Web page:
Here’s an election-winning idea for Dave: forget about Aston Villa (or West Ham) and become a full-on Bournemouth fan. They were on the telly the other night, all but sealing promotion to the Premier League, and played a bit like Brazil: fluent high-speed passing, wave after wave of attacks. They play in a very smart red-and-black strip that’s not easily confused with anyone else unless AC Milan come calling. A few years back they were nearly out of the Football League: now they’ll be mixing it with Manchester United and Arsenal. And I’ll bet they won’t go back down. They have their own reclusive Russian petrochemical billionaire, a cove named Maxim Demin, about whom it is almost impossible to find anything. Mark you, and this is probably due to the bracing sea air, nobody has a bad word to say about him, in contrast to another reclusive Russian petrochemical billionaire, currently resident of west London.
Easily done, confusing Villa and West Ham. It’s a wonder the Prime Minister hasn’t done it before really. They’re both pretty crap teams, both have a two-word name, both play in claret and blue and both have seen better days. Maybe he’s just got coalition on his mind and all teams who play in similar colours should have to merge, part of an economy drive. Norwich, another team with a big support from political heavyweights (that’ll be Ed Balls then) and Watford could be next: they both play in yellow after all.
It’s something of a minefield, politicians and football. Tony Blair’s self-proclaimed passion for Newcastle always seemed like total tripe, though much of the Labour top brass really did love soccer. It was impossible to shut Alastair Campbell up about Burnley, and Gordon Brown loved Raith Rovers so much that he gave them money. Neil Kinnock often went to watch Brentford, on at least one occasion with Peter Mandelson, which is a delicious thought. The spinmaster himself did pop in to watch Hartlepool sometimes, though it is hard to imagine him following the path of the true football fan and buying five programmes every week in the forlorn hope that they would someday shoot up in value. On the other side of the Commons, Michael Howard genuinely is a Liverpool obsessive, with a nerdish knowledge of all things red.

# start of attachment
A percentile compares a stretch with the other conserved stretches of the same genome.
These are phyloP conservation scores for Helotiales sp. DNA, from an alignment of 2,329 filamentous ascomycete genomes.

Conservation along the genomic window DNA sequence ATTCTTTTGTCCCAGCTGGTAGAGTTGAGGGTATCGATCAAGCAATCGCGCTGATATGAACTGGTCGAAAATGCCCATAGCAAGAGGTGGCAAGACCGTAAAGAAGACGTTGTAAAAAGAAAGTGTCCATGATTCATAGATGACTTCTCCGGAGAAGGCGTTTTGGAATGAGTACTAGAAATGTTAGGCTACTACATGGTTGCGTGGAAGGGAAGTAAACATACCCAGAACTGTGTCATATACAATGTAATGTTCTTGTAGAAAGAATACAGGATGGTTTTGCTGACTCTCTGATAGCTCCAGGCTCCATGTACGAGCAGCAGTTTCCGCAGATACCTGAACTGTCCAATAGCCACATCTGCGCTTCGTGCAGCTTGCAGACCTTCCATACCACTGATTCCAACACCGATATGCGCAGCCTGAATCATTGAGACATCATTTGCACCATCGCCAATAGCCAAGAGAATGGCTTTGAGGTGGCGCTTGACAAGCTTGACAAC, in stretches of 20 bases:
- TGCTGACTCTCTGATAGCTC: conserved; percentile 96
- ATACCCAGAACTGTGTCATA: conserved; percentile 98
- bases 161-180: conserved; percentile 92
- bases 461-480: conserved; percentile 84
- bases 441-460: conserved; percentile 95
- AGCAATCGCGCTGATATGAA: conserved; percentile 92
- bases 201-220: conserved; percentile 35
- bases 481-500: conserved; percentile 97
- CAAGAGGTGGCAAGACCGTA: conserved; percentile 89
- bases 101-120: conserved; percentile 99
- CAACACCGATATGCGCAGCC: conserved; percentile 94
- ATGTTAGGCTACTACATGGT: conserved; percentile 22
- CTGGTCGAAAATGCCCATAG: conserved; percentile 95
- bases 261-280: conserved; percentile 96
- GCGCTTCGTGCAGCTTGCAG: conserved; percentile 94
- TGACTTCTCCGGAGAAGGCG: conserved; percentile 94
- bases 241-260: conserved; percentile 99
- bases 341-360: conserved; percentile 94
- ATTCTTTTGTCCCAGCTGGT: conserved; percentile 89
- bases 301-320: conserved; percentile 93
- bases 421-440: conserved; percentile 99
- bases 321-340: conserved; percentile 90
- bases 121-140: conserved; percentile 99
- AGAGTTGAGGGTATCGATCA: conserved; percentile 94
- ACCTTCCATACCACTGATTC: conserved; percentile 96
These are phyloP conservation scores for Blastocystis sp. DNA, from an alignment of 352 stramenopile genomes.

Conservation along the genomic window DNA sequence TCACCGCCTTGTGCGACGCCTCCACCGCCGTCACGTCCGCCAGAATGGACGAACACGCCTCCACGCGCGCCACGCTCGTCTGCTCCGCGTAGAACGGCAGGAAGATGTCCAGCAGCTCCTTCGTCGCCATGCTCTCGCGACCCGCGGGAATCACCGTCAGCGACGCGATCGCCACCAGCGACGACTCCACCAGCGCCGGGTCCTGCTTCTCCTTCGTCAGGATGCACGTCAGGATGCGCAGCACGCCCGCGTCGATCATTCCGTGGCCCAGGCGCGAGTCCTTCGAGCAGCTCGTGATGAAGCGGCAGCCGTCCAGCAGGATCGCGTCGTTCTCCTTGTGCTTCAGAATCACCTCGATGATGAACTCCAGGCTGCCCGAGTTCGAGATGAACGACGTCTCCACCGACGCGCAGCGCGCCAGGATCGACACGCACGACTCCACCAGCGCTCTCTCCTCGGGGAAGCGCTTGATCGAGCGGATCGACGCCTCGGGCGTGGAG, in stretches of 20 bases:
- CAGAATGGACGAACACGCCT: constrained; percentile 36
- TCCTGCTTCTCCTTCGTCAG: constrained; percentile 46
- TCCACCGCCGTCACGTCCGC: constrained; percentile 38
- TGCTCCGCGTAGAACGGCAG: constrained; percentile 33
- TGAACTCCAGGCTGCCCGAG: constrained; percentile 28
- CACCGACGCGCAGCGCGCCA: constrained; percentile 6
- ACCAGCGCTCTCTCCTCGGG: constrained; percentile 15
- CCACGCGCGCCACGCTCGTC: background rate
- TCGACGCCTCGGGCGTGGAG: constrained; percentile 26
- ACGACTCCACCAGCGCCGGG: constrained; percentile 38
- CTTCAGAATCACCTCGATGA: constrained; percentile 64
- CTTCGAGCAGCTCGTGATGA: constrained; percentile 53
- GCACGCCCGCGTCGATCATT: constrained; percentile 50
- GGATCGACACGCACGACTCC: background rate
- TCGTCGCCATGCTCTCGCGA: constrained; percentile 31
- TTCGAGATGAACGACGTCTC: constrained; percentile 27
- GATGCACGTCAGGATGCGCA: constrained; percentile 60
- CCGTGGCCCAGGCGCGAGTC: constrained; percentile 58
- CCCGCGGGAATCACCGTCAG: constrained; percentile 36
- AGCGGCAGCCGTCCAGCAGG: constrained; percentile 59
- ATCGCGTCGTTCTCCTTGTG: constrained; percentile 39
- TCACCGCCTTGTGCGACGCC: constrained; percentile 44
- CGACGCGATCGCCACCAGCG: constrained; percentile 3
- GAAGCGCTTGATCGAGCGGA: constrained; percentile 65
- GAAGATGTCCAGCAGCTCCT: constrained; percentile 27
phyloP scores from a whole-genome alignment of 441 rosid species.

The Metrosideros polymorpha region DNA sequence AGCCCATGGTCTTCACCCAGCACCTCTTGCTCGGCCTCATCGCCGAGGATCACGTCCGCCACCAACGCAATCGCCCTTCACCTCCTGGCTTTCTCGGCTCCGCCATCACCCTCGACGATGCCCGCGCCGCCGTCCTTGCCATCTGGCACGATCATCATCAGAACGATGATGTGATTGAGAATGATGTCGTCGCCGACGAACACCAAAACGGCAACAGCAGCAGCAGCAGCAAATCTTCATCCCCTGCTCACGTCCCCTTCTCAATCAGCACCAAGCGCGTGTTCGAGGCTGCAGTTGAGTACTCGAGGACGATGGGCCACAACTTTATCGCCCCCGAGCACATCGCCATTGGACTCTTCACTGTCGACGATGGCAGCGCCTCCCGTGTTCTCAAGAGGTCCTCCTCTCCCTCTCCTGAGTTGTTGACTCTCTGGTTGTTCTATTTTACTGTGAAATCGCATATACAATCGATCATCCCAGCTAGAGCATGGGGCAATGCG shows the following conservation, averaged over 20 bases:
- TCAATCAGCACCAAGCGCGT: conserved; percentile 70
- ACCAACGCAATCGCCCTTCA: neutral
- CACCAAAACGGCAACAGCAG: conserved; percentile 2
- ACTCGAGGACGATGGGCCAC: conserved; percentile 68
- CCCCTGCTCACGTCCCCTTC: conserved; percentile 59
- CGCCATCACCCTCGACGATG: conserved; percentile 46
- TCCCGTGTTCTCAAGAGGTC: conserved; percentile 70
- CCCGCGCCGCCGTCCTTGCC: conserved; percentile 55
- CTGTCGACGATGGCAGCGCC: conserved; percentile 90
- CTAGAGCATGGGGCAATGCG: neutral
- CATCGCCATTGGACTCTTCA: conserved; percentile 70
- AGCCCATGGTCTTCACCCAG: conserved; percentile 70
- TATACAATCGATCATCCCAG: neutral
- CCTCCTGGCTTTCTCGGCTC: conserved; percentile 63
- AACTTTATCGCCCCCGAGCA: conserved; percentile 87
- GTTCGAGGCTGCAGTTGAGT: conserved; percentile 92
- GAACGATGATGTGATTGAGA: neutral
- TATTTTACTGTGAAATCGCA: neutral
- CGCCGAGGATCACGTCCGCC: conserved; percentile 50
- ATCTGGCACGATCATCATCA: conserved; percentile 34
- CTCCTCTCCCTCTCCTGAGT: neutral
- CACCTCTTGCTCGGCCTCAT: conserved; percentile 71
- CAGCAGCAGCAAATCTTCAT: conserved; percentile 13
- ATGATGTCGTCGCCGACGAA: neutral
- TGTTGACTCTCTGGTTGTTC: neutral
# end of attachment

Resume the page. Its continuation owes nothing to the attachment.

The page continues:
I would be much happier with my politicians having a passion for cricket. Recently in a Lord’s and Commons match Danny Alexander was bowling, with Ed Balls behind the stumps, and Matthew Hancock at slip. There’s a proper economic consensus at last. John Major famously loved his cricket, departing No. 10 in the most dignified way in 1997 and heading to the Oval to watch his adored Surrey against the Combined Universities. There’s bad news for Cameron though if he is hoping to ‘do a Major’ if things don’t pan out next week: the only county match being played on 8 May is in Taunton.
Whatever happens to the Prime Minister though, the other most important man in England, the Test captain, should, for the time being, be shot of his critics. Imagine all Alastair Cook’s detractors grouped in one room: a worse mob of self-publicists and flip-floppers haven’t stood together since the ghastly group of Tory rebels were photographed the day John Redwood stood against Major. It would be hard to imagine a less likeable crowd, even if it was a dinner in honour of Alex Salmond. Cook’s enemies have all swallowed Kevin Pietersen’s cock-and-bull story about how much he loves England and used it against a good man. Cook himself is not only scoring runs — five half-centuries in eight Test innings — but is captain of a winning Test team. He’s a fine man in a great English tradition, modest, self-deprecating and loyal. Just get off his back.
Roger Alton is an executive editor at the Times.
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